Christmas is always a funny time of year for theatre. Not only does every theatre in every town suddenly host a pantomime starring yet another C-list celebrity but the rest of the theatre scene tends to calm down a little as people huddle inside their coats and opt to spend their evenings snuggled up on the sofa rather than venturing out in the wind and the cold.
I’ve become a little guilty of the winter snuggle, choosing to hibernate on more evenings than, one and have had to thoroughly force myself to go out and watch some theatre. However, through my hibernation I have managed to put in a lot of time researching for the cyber bullying piece (still unnamed).
The things I have found have been shocking. Not just the cyber bullying angle, where teenagers and indeed adults (and sadly, children) are showing unbelievable cruelty to one another, but even more terrifying is the danger that is posed to people online, frequently without them even realising.
The most valuable piece of research I have done so far actually involved me leaving the house. I attended a talk aimed at parents by a fantastic speaker called Jonathan MacDonald. The talk was to educate parents on the dangers of the internet for their children (but I suspect, like me, they learnt how it could also be dangerous for themselves). Jonathan talked through all of the various elements of the internet and how they could pose harm. Actually hearing someone speak so passionately about their findings was incredibly inspiring, and the notes I took during the talk will no doubt be referred back to time and time again.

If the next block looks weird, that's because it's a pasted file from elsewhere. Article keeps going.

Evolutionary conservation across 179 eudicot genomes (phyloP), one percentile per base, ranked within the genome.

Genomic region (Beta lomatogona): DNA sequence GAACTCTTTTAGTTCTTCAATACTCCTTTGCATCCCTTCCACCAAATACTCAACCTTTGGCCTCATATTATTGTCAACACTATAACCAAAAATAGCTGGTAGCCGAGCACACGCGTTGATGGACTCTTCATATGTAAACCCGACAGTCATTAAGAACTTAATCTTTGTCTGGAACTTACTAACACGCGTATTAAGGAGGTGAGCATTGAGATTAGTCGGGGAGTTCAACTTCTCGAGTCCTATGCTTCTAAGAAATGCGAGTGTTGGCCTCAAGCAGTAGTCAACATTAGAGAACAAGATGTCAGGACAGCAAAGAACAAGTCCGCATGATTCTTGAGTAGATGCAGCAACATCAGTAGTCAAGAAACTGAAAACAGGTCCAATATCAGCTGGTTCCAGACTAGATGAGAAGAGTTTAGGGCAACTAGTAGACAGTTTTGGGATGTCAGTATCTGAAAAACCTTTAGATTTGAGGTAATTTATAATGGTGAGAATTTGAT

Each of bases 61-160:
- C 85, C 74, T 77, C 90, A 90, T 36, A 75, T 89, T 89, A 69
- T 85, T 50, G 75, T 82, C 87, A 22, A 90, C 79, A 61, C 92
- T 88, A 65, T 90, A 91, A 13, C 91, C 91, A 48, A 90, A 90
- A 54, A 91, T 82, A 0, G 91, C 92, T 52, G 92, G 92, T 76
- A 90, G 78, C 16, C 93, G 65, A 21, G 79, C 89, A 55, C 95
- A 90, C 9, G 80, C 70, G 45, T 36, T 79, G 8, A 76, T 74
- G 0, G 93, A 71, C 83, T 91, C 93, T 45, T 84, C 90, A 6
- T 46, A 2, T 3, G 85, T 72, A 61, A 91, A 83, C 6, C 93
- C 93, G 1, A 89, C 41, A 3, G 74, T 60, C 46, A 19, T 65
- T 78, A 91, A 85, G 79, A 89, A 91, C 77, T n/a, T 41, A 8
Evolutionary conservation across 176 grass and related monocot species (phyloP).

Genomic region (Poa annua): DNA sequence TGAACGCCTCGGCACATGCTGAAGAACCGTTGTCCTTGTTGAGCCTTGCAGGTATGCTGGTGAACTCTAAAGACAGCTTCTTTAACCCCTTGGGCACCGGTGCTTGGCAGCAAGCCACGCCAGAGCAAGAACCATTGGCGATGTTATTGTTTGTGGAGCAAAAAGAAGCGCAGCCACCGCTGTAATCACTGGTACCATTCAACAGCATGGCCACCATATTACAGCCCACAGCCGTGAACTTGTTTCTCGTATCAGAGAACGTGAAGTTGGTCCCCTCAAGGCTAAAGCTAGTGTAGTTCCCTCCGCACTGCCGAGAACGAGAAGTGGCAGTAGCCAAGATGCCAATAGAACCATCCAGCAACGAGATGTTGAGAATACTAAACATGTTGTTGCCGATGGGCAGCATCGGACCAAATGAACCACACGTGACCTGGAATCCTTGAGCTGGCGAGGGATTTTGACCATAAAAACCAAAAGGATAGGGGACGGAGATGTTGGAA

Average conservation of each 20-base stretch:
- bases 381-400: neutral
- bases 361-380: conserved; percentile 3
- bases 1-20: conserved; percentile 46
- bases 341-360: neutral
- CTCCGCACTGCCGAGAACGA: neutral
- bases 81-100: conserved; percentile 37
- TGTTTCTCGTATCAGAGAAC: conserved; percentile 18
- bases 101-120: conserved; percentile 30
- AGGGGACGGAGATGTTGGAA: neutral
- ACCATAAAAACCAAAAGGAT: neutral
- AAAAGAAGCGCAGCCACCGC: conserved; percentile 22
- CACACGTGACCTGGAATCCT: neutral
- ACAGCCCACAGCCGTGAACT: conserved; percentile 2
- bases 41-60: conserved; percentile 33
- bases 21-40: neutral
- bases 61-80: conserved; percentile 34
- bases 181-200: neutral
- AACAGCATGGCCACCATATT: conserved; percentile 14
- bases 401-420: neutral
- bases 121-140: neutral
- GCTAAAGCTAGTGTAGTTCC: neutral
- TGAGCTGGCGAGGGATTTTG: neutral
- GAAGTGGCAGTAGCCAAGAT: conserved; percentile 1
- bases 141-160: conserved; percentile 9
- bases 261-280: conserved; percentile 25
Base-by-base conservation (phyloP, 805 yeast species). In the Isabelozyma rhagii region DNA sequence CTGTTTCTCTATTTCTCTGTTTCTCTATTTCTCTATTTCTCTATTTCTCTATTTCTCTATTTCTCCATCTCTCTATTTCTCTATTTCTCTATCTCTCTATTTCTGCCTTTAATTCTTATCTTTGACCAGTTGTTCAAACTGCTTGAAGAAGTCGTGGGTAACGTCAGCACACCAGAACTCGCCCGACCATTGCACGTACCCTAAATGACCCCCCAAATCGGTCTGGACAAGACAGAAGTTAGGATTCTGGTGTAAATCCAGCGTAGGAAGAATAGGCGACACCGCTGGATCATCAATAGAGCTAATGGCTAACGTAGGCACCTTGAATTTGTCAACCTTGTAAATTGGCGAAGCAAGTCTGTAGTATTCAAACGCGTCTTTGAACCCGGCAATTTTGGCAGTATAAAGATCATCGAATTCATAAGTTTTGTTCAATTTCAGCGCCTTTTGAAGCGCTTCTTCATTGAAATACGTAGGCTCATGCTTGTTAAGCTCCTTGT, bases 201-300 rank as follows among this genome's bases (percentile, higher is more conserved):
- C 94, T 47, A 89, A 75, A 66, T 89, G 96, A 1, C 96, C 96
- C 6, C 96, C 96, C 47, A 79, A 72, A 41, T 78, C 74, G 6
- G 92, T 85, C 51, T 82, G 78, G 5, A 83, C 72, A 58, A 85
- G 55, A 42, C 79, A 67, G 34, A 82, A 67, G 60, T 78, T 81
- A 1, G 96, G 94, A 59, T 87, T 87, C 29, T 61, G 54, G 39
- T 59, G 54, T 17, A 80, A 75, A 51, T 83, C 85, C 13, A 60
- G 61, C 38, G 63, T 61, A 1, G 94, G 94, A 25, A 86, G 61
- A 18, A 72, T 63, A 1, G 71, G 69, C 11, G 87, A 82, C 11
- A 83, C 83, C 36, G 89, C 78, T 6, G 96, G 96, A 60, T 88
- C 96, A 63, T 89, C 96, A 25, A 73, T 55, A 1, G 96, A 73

What did shock me was how little some of the parents knew about the dangers their children face, it made me wonder whether we ought to flip this play around entirely and aim it at the parents as opposed to the children – in some cases with children growing up in such a digital society the children could probably teach their parents (and me!) a thing or two.
At present we have hit a slight brick wall with Christmas approaching, for a number of reasons we’re struggling to move on from where we are now. The research is imperative to the success of the piece and with technology changing almost daily often it’s hard to catch up. We’re planning to fully get stuck in with making the piece in January; not only will we have more time as a company to focus on it, but it gives us the Christmas break to do in-depth research. Furthermore, with fewer of the actors we want to cast performing in pantomime in the new year, we will have a far bigger pool of actors to choose from when we begin to cast the piece.
Photo by Flickr user Dano under a Creative Commons Licence.